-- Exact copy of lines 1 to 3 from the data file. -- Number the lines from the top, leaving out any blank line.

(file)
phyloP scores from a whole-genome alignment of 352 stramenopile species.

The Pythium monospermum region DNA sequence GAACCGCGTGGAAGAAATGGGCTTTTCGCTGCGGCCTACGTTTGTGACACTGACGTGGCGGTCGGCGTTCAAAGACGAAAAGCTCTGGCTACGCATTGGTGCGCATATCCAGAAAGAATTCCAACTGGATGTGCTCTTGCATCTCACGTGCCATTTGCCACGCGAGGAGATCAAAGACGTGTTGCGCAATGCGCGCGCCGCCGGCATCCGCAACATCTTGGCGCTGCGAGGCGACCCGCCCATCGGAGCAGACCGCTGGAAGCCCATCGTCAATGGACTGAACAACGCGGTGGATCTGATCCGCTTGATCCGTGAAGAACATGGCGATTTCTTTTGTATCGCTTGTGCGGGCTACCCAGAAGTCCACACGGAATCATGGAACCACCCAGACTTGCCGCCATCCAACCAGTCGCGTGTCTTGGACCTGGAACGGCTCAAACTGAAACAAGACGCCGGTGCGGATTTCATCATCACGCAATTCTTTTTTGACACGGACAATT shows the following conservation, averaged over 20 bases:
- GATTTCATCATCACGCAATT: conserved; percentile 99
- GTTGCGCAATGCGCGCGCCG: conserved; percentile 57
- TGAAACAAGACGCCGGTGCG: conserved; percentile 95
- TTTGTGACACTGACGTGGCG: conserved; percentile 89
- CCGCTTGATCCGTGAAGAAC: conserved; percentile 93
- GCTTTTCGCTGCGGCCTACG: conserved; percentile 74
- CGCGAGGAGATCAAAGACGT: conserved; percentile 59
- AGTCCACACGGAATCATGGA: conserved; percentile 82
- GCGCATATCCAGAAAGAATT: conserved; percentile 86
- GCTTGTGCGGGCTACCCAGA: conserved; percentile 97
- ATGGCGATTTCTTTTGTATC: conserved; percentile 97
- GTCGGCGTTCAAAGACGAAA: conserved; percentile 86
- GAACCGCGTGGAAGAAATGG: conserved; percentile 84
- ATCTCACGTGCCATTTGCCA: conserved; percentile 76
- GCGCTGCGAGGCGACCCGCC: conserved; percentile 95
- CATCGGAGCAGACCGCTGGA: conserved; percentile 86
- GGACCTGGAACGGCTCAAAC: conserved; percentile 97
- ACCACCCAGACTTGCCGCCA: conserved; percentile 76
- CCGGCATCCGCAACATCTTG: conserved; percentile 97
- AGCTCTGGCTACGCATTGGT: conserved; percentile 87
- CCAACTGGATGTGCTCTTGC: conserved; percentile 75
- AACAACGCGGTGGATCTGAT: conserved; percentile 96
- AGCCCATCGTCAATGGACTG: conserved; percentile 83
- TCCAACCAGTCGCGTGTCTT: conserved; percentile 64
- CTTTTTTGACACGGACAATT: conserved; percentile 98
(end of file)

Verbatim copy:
phyloP scores from a whole-genome alignment of 352 stramenopile species.

The Pythium monospermum region DNA sequence GAACCGCGTGGAAGAAATGGGCTTTTCGCTGCGGCCTACGTTTGTGACACTGACGTGGCGGTCGGCGTTCAAAGACGAAAAGCTCTGGCTACGCATTGGTGCGCATATCCAGAAAGAATTCCAACTGGATGTGCTCTTGCATCTCACGTGCCATTTGCCACGCGAGGAGATCAAAGACGTGTTGCGCAATGCGCGCGCCGCCGGCATCCGCAACATCTTGGCGCTGCGAGGCGACCCGCCCATCGGAGCAGACCGCTGGAAGCCCATCGTCAATGGACTGAACAACGCGGTGGATCTGATCCGCTTGATCCGTGAAGAACATGGCGATTTCTTTTGTATCGCTTGTGCGGGCTACCCAGAAGTCCACACGGAATCATGGAACCACCCAGACTTGCCGCCATCCAACCAGTCGCGTGTCTTGGACCTGGAACGGCTCAAACTGAAACAAGACGCCGGTGCGGATTTCATCATCACGCAATTCTTTTTTGACACGGACAATT shows the following conservation, averaged over 20 bases:
- GATTTCATCATCACGCAATT: conserved; percentile 99